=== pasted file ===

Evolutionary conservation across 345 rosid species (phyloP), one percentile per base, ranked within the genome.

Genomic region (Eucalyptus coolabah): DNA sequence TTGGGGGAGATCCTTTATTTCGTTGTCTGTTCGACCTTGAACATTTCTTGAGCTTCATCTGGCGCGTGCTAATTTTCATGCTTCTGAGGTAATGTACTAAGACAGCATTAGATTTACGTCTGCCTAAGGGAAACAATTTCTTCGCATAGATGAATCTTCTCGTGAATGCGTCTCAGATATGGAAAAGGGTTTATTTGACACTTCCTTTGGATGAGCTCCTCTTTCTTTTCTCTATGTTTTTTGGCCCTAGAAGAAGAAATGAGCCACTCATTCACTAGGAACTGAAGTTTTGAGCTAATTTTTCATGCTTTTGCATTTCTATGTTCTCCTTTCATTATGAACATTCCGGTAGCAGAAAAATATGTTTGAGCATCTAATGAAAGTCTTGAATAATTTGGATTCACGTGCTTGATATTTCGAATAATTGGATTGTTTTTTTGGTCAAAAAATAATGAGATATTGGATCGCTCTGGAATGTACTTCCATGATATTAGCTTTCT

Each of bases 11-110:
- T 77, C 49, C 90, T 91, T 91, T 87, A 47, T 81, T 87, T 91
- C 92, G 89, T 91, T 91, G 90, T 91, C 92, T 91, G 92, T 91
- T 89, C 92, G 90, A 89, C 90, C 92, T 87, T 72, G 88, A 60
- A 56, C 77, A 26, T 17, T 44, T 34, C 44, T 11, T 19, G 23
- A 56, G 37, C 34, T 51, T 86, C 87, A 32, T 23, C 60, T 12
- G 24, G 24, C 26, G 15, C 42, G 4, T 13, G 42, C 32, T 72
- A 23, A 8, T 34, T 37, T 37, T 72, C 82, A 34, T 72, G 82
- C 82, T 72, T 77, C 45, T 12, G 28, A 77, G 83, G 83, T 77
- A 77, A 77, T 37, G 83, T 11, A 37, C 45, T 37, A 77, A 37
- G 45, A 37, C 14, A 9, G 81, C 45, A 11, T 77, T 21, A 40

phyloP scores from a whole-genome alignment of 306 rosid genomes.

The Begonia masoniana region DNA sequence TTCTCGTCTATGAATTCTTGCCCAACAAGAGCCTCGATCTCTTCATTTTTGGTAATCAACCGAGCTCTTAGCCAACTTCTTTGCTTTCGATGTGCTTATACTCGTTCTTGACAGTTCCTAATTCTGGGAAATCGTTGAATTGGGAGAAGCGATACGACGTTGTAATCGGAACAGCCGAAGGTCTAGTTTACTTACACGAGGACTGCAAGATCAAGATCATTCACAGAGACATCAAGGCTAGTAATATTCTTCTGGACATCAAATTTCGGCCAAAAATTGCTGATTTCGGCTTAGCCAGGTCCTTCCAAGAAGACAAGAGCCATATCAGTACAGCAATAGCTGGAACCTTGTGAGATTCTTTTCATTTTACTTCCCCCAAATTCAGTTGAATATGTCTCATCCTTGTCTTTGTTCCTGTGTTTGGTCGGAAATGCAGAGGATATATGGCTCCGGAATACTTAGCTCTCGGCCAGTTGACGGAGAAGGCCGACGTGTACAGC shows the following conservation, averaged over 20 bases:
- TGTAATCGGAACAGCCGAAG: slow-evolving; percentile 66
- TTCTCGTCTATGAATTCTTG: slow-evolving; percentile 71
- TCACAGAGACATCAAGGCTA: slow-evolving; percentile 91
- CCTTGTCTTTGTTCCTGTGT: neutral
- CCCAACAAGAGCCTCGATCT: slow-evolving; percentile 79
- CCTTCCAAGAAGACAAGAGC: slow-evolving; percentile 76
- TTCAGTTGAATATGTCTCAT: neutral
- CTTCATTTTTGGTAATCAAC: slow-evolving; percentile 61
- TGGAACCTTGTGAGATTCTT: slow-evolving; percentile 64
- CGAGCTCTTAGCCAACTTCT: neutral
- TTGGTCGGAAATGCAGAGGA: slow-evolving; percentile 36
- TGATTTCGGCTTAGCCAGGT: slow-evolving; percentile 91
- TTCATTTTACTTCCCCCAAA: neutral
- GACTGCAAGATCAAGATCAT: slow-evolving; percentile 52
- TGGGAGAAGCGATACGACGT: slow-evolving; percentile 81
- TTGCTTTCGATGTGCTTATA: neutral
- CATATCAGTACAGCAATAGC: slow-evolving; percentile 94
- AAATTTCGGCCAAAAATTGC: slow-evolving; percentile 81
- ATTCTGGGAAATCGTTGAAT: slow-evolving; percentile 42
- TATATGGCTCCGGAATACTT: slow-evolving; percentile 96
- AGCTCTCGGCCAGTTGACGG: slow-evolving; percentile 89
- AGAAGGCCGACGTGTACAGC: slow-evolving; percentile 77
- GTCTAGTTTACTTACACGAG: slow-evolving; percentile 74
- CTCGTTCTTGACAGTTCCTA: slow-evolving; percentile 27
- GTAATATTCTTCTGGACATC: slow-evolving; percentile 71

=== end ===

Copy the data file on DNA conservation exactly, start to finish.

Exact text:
Evolutionary conservation across 345 rosid species (phyloP), one percentile per base, ranked within the genome.

Genomic region (Eucalyptus coolabah): DNA sequence TTGGGGGAGATCCTTTATTTCGTTGTCTGTTCGACCTTGAACATTTCTTGAGCTTCATCTGGCGCGTGCTAATTTTCATGCTTCTGAGGTAATGTACTAAGACAGCATTAGATTTACGTCTGCCTAAGGGAAACAATTTCTTCGCATAGATGAATCTTCTCGTGAATGCGTCTCAGATATGGAAAAGGGTTTATTTGACACTTCCTTTGGATGAGCTCCTCTTTCTTTTCTCTATGTTTTTTGGCCCTAGAAGAAGAAATGAGCCACTCATTCACTAGGAACTGAAGTTTTGAGCTAATTTTTCATGCTTTTGCATTTCTATGTTCTCCTTTCATTATGAACATTCCGGTAGCAGAAAAATATGTTTGAGCATCTAATGAAAGTCTTGAATAATTTGGATTCACGTGCTTGATATTTCGAATAATTGGATTGTTTTTTTGGTCAAAAAATAATGAGATATTGGATCGCTCTGGAATGTACTTCCATGATATTAGCTTTCT

Each of bases 11-110:
- T 77, C 49, C 90, T 91, T 91, T 87, A 47, T 81, T 87, T 91
- C 92, G 89, T 91, T 91, G 90, T 91, C 92, T 91, G 92, T 91
- T 89, C 92, G 90, A 89, C 90, C 92, T 87, T 72, G 88, A 60
- A 56, C 77, A 26, T 17, T 44, T 34, C 44, T 11, T 19, G 23
- A 56, G 37, C 34, T 51, T 86, C 87, A 32, T 23, C 60, T 12
- G 24, G 24, C 26, G 15, C 42, G 4, T 13, G 42, C 32, T 72
- A 23, A 8, T 34, T 37, T 37, T 72, C 82, A 34, T 72, G 82
- C 82, T 72, T 77, C 45, T 12, G 28, A 77, G 83, G 83, T 77
- A 77, A 77, T 37, G 83, T 11, A 37, C 45, T 37, A 77, A 37
- G 45, A 37, C 14, A 9, G 81, C 45, A 11, T 77, T 21, A 40

phyloP scores from a whole-genome alignment of 306 rosid genomes.

The Begonia masoniana region DNA sequence TTCTCGTCTATGAATTCTTGCCCAACAAGAGCCTCGATCTCTTCATTTTTGGTAATCAACCGAGCTCTTAGCCAACTTCTTTGCTTTCGATGTGCTTATACTCGTTCTTGACAGTTCCTAATTCTGGGAAATCGTTGAATTGGGAGAAGCGATACGACGTTGTAATCGGAACAGCCGAAGGTCTAGTTTACTTACACGAGGACTGCAAGATCAAGATCATTCACAGAGACATCAAGGCTAGTAATATTCTTCTGGACATCAAATTTCGGCCAAAAATTGCTGATTTCGGCTTAGCCAGGTCCTTCCAAGAAGACAAGAGCCATATCAGTACAGCAATAGCTGGAACCTTGTGAGATTCTTTTCATTTTACTTCCCCCAAATTCAGTTGAATATGTCTCATCCTTGTCTTTGTTCCTGTGTTTGGTCGGAAATGCAGAGGATATATGGCTCCGGAATACTTAGCTCTCGGCCAGTTGACGGAGAAGGCCGACGTGTACAGC shows the following conservation, averaged over 20 bases:
- TGTAATCGGAACAGCCGAAG: slow-evolving; percentile 66
- TTCTCGTCTATGAATTCTTG: slow-evolving; percentile 71
- TCACAGAGACATCAAGGCTA: slow-evolving; percentile 91
- CCTTGTCTTTGTTCCTGTGT: neutral
- CCCAACAAGAGCCTCGATCT: slow-evolving; percentile 79
- CCTTCCAAGAAGACAAGAGC: slow-evolving; percentile 76
- TTCAGTTGAATATGTCTCAT: neutral
- CTTCATTTTTGGTAATCAAC: slow-evolving; percentile 61
- TGGAACCTTGTGAGATTCTT: slow-evolving; percentile 64
- CGAGCTCTTAGCCAACTTCT: neutral
- TTGGTCGGAAATGCAGAGGA: slow-evolving; percentile 36
- TGATTTCGGCTTAGCCAGGT: slow-evolving; percentile 91
- TTCATTTTACTTCCCCCAAA: neutral
- GACTGCAAGATCAAGATCAT: slow-evolving; percentile 52
- TGGGAGAAGCGATACGACGT: slow-evolving; percentile 81
- TTGCTTTCGATGTGCTTATA: neutral
- CATATCAGTACAGCAATAGC: slow-evolving; percentile 94
- AAATTTCGGCCAAAAATTGC: slow-evolving; percentile 81
- ATTCTGGGAAATCGTTGAAT: slow-evolving; percentile 42
- TATATGGCTCCGGAATACTT: slow-evolving; percentile 96
- AGCTCTCGGCCAGTTGACGG: slow-evolving; percentile 89
- AGAAGGCCGACGTGTACAGC: slow-evolving; percentile 77
- GTCTAGTTTACTTACACGAG: slow-evolving; percentile 74
- CTCGTTCTTGACAGTTCCTA: slow-evolving; percentile 27
- GTAATATTCTTCTGGACATC: slow-evolving; percentile 71